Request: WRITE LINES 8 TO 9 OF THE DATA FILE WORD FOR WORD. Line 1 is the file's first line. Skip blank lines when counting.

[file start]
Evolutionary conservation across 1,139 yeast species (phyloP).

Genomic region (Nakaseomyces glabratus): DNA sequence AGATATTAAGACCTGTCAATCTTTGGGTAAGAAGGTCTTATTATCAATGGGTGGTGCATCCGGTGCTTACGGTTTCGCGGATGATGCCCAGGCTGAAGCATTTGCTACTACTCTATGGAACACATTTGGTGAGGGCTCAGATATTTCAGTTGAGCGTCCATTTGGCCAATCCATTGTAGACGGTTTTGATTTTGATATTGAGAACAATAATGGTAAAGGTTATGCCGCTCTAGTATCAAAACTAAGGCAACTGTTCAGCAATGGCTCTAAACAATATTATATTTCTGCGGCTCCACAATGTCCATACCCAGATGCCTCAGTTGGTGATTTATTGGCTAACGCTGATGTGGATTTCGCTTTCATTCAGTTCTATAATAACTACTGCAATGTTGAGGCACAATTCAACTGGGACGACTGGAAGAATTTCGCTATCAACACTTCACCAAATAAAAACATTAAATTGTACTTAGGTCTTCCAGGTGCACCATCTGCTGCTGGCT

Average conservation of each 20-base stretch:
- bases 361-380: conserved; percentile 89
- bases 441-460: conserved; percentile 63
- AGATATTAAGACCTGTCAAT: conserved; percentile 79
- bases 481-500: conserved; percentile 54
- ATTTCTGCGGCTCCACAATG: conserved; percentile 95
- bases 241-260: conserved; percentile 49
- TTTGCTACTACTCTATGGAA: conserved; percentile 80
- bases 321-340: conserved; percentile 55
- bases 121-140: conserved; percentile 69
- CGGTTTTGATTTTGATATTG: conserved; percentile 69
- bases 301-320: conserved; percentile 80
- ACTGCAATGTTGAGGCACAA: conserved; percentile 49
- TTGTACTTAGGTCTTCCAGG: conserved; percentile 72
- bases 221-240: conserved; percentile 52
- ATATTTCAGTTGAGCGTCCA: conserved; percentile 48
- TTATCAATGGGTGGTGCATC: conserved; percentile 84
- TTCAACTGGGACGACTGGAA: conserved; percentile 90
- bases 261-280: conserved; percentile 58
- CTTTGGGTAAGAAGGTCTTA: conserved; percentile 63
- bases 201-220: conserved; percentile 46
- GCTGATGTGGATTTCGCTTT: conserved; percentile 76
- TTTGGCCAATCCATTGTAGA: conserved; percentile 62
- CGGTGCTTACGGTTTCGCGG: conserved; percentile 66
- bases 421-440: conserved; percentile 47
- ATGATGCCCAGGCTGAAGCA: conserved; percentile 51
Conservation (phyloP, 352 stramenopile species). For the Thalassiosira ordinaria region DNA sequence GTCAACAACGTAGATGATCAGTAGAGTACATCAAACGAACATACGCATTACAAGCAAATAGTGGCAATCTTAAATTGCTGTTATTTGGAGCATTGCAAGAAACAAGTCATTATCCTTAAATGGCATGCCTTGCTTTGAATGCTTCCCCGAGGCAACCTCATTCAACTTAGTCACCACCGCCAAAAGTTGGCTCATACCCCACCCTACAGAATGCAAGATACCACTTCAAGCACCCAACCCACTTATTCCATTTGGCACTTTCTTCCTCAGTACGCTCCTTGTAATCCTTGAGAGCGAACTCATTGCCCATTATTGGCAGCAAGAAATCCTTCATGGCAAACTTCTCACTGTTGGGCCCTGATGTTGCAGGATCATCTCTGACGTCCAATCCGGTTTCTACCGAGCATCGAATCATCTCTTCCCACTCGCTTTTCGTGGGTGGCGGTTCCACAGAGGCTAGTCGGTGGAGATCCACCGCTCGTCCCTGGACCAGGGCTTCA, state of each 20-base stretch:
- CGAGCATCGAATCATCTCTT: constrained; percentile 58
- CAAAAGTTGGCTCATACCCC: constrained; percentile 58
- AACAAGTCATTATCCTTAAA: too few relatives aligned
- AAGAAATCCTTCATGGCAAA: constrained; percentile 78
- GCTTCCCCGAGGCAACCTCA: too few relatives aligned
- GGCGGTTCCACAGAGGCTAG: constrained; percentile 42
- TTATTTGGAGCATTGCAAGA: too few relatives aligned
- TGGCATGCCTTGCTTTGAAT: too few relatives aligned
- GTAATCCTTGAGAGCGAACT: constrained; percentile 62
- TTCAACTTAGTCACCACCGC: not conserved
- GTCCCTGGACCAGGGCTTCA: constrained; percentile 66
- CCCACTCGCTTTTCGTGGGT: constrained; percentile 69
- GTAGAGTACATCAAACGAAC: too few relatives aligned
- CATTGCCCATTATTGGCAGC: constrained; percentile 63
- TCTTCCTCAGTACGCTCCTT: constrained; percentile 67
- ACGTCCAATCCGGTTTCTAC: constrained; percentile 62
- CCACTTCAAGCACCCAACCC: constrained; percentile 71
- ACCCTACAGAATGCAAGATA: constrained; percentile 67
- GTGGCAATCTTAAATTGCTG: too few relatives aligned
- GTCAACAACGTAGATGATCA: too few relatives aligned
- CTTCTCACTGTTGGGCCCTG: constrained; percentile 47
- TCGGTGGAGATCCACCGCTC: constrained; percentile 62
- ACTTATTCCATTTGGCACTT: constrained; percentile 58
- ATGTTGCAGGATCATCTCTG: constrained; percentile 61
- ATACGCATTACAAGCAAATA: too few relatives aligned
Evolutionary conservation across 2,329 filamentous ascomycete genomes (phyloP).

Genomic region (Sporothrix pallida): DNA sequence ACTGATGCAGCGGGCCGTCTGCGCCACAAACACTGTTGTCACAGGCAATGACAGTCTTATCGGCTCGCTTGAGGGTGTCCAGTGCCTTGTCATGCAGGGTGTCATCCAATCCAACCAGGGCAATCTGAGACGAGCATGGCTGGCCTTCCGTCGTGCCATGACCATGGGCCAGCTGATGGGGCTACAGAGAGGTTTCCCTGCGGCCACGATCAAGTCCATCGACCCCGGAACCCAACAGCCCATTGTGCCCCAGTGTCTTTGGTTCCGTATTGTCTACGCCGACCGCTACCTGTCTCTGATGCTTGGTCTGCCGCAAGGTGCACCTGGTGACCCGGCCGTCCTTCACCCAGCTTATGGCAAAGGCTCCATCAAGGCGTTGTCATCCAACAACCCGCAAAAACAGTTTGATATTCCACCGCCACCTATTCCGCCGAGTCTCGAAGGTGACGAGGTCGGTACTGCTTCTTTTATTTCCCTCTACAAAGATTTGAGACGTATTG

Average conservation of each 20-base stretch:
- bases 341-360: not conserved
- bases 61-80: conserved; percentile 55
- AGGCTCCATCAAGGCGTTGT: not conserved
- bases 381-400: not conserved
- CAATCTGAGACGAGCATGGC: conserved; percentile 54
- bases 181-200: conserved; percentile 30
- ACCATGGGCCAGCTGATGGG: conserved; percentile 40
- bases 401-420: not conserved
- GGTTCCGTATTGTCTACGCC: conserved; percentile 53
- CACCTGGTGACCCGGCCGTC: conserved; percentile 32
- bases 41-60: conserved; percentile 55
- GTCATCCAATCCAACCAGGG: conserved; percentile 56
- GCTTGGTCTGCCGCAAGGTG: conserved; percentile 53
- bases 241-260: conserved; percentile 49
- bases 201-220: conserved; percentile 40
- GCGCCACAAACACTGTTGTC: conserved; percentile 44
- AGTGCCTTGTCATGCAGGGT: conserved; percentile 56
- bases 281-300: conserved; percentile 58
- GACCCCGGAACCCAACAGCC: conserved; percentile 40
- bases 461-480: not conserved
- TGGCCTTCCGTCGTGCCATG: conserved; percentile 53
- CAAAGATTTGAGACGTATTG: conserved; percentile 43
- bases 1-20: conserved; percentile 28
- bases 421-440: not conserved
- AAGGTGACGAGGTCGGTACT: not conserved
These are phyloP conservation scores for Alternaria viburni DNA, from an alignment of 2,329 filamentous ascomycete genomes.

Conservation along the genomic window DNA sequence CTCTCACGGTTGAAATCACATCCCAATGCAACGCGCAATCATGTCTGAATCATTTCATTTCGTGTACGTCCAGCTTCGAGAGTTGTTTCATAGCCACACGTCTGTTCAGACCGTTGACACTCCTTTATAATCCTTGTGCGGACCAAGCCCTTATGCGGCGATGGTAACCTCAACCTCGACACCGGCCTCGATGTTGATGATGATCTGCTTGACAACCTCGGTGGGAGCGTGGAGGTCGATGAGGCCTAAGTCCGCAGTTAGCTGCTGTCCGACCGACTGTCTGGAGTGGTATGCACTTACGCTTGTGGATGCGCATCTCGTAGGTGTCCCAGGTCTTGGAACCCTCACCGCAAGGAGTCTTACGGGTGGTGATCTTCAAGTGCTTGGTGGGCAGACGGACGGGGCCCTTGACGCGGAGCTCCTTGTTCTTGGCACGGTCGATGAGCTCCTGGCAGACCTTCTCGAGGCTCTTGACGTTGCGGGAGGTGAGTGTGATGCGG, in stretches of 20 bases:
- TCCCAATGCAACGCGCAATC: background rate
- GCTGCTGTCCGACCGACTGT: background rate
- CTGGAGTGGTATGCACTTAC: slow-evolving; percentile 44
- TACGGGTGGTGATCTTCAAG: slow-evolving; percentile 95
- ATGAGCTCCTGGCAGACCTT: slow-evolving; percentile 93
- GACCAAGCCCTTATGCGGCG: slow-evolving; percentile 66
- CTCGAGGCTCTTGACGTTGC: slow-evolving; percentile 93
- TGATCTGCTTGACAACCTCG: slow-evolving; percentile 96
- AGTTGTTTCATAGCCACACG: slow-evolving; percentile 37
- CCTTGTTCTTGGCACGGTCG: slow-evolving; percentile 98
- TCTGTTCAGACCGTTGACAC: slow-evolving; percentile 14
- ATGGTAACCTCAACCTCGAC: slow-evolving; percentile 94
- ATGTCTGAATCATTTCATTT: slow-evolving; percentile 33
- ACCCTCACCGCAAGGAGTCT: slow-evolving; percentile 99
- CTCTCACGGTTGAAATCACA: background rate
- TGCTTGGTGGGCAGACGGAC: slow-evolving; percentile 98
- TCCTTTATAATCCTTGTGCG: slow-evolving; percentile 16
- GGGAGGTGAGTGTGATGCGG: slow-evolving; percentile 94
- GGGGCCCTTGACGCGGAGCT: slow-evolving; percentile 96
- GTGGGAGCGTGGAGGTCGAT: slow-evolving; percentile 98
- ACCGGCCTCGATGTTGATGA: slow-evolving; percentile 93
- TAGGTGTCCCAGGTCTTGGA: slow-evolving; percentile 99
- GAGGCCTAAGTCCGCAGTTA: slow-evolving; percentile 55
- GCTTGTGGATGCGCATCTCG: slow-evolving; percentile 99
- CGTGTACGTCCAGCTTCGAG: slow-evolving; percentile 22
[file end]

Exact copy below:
- ATTTCTGCGGCTCCACAATG: conserved; percentile 95
- bases 241-260: conserved; percentile 49